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abuse

Emotional Abuse During COVID-19

Emotional abuse is a serious type of domestic violence found in many relationships. Like other types of abuse, it is a tool the abuser uses to maintain control over their partner. Here are some red flags of emotional abuse:

Does your partner –

  • Insult you or call you names?
  • Continually criticize or belittle you?
  • Tell you that you aren’t good enough? (smart enough, pretty enough, etc)
  • Blame you for their outbursts?
  • Monitor where you go and who you talk to?
  • Constantly accuse you of cheating on them?

If any of these situations sound familiar, you may be experiencing emotional abuse in your relationship. There is never any excuse to be abusive towards a partner. You do not deserve to be abused.

Emotional Abuse During COVID-19

Financial worries and stress related to the pandemic may be contributing to incidences of emotional abuse. Some new ways we are seeing emotional abuse during the pandemic include –

  • Keeping you away from your children or family under the pretense of social distancing.
  • Using a COVID positive test as a weapon to control you or threaten you.
  • Not allowing you to go to the doctor or get a COVID test.
  • Increased outbursts of verbal abuse.

While fleeing domestic violence during the COVID-19 pandemic can be more complicated, it is still possible. Your safety is important.

If you are experiencing emotional abuse or any other domestic violence, here are some steps you can take.

Prepare a Safety Plan

A safety plan is a personal plan to help you stay safe in domestic violence. You can find a guide to creating a safety plan here. You can also create a safety plan with an advocate by calling the Peace at Home Family Shelter Crisis Hotline 24/7 at 479.442.9811.

Reach Out for Help

Think about who in your life might be able to offer support for you to talk about what you’re experiencing. Do you have friends or family members you can reach out to? If you don’t have anyone you trust, you can always confidentially contact a trained advocate at Peace at Home Family Shelter at 479.442.9811.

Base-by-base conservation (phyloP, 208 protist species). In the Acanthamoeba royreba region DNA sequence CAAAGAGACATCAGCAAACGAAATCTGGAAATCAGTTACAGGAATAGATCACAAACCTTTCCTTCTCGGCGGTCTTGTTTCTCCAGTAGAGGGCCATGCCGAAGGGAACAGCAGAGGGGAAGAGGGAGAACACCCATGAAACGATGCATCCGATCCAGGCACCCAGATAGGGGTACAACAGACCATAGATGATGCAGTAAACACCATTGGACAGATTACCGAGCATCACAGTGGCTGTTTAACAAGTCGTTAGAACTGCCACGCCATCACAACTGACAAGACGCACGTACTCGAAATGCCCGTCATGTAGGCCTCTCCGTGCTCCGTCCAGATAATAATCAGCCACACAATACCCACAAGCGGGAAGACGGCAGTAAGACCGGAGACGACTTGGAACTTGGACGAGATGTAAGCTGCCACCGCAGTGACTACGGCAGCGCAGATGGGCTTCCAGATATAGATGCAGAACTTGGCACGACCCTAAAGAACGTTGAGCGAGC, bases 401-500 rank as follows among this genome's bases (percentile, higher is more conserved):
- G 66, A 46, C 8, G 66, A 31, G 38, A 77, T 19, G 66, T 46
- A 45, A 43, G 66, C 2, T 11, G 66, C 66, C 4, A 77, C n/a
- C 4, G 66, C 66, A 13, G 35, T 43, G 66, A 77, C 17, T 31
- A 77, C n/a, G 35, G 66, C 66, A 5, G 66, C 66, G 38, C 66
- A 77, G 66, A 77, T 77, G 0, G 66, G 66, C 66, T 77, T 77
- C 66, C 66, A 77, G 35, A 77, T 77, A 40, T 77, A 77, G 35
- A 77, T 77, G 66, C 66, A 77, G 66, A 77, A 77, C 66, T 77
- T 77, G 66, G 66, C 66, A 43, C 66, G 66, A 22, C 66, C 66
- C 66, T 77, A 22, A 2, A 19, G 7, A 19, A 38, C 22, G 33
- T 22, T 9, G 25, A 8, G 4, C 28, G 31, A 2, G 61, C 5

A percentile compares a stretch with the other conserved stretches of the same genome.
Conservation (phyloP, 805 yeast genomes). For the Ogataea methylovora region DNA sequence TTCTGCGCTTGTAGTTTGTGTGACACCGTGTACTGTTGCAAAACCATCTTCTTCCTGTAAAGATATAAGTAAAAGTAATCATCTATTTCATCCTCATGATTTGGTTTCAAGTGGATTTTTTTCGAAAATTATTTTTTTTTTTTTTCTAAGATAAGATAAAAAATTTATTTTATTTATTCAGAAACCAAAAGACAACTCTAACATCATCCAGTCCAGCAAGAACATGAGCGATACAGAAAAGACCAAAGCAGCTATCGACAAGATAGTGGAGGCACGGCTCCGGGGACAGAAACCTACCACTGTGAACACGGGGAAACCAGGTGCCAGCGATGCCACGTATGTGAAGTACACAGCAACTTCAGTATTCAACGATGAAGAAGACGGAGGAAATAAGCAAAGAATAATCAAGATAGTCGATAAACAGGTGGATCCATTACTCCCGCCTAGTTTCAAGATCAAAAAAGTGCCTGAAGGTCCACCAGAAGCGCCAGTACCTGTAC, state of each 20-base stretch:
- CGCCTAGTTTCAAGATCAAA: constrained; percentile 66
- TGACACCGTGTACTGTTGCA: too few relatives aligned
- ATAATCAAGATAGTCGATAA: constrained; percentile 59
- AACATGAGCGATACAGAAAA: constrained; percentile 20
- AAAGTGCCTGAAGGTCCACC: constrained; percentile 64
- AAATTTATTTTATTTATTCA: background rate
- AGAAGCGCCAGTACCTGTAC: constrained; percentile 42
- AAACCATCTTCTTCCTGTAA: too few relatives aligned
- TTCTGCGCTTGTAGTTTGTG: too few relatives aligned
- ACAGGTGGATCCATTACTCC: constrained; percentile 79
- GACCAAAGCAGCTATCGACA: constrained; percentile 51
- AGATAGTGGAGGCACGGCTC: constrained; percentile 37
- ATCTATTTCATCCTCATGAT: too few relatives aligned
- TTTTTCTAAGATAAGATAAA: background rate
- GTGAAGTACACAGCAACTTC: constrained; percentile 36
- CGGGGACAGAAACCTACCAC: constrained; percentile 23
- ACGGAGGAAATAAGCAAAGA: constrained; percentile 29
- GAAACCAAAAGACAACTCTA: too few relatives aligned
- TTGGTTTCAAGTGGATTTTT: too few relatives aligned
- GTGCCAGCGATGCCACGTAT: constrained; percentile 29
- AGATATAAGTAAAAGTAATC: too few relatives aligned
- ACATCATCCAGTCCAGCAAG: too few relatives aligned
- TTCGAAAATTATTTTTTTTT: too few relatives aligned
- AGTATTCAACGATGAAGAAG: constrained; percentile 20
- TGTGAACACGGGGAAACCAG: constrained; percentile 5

Trust Yourself

You know what is best for yourself. Trust your instincts about what the best option is for you. Remember that you deserve to be treated with care and respect.

What to Expect After Escaping Domestic Abuse

What a survivor experiences while in an abusive relationship does not go away as soon as the relationship has ended. While there may no longer be the threat of actual physical harm, the lasting effects from emotional, psychological, financial, sexual, and any other abuse that occurred can stay with a survivor for a long time. The amount of stress experienced while living with abuse takes time to fully understand and sort out. This may seem like a lot of work, but getting out of an unhealthy relationship is always worth it. There is not anything an abuser can give you that matters more than your health and safety.

The most basic steps to take after leaving an unhealthy relationships is to find a safe place to stay, cutting off contact (as completely as possible for your situation) with the abuser, and making sure you can support yourself and others that may be in your care. You will also want to surround yourself with people who care about helping you. Having a support system can look like many different things- your friends, family, joining a support group, getting a counselor or therapist, etc.- but they each can be incredibly helpful to you while you work through regaining your independence.